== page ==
This looks like fun -- Ariana and the Rose -- "In My Bed."
Ariana DiLorenzo is a hybrid artist, equal parts showtunes chanteuse, singer-songwriter and synthpop girl. She writes brilliantly infectious pop songs and uses electronic music to present them in a rock context, as the frontwoman of her band, Ariana and the Rose.
An Italian-American New Yorker with a background in theatre who attended the Tisch School of the Arts, shes the missing link between Barbra Streisand and Lady Gaga, with one foot in the classic-melodic past and the other in the synthetic future.
What Im going for is a more 'real aesthetic than most pop artists, she says, citing Florence and the Machine and Marina and the Diamonds as set-ups she admires. I grew up loving singer-songwriters with attitude such as Fiona Apple and Ingrid Michaelson, but I also loved the synths and sexiness of Goldfrapp and Santigold. I spent time oscillating between the two genres before deciding where to land. Now Ive found a way to create synthpop with proper instrumentation that, melodically and lyrically, comes from a singer-songwriter place.
Still only in her early-twenties, Ariana is something of a showbusiness veteran. Born in Long Island, she took a variety of dance classes - ballet, tap, jazz, hip hop - almost as soon as she could walk.
Im one of those classic cases where Ive been performing since I was three, she laughs.
At 12, she was invited to join the Synthesis Dance Project, who performed all over Manhattan. Between 14 and 17 she was a Musical Theater major at the Professional Performing Arts School while enjoying extracurricular work as a member of off-Broadway show the American Girl Revue and doing various voice-overs, jingles, commercials and walk-on parts on the likes of The Sopranos.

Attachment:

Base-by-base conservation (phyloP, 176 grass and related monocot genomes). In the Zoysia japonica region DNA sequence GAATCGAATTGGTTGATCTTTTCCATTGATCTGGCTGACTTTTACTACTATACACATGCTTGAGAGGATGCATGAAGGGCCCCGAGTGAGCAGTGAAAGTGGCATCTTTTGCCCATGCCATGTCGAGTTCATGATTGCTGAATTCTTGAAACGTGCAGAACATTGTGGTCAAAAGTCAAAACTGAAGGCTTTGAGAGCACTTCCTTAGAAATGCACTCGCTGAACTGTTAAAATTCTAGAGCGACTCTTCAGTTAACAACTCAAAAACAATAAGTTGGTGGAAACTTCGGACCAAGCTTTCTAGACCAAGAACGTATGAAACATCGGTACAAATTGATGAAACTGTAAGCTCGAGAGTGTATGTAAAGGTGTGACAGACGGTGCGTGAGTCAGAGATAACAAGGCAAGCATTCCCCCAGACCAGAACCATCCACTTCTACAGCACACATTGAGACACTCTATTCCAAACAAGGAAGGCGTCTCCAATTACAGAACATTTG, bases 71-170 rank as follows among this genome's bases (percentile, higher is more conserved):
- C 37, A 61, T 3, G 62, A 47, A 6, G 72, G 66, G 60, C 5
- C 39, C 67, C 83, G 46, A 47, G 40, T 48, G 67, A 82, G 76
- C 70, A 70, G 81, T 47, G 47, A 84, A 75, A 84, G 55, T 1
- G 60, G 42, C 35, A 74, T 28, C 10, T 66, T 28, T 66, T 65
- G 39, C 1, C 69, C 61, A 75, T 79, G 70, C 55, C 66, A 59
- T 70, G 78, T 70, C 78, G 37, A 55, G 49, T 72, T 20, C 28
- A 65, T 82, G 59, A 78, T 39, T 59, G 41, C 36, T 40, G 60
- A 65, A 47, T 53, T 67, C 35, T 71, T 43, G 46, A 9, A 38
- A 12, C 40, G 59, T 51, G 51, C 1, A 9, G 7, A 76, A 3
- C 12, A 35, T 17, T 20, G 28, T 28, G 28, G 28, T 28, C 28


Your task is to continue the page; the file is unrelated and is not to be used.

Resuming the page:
At 18, she studied Journalism at Tisch and had a day job in a casting agency before, aged 20, movung further towards realising a career in music: she released a dance track called Bliss and another called Beautiful.
But I didnt want to do trance music, she explains, so I went to Nashville.
There, she recorded a four-song demo with writers steeped in the art of pop song construction. And then, restless as ever, in 2012 she assembled her band: a bassist, a guitarist, a keyboardist, and a drummer. Oh, and Ariana on mezzo-soprano.
I work to hone and write for my voice, she says. Its fun to push the range and experiment with colour and tone.
I didnt want to be a solo act, just me, a DJ and some dancers, she adds. I wanted something more substantial and visceral. Live is where you create a bond, a cord. If a musician moves you, makes that connection - thats it, youre a fan.
She chose the name Rose as a nod to her grandmother and the other women in her family where everyones middle name is Rose.
Throughout 2012, Ariana and the Rose performed literally from coast to coast in such legendary venues as the Whiskey A Go Go in LA and the Gramercy Theater in New York: at the latter she played the after-party for Lady Gaga's Born This Way Ball.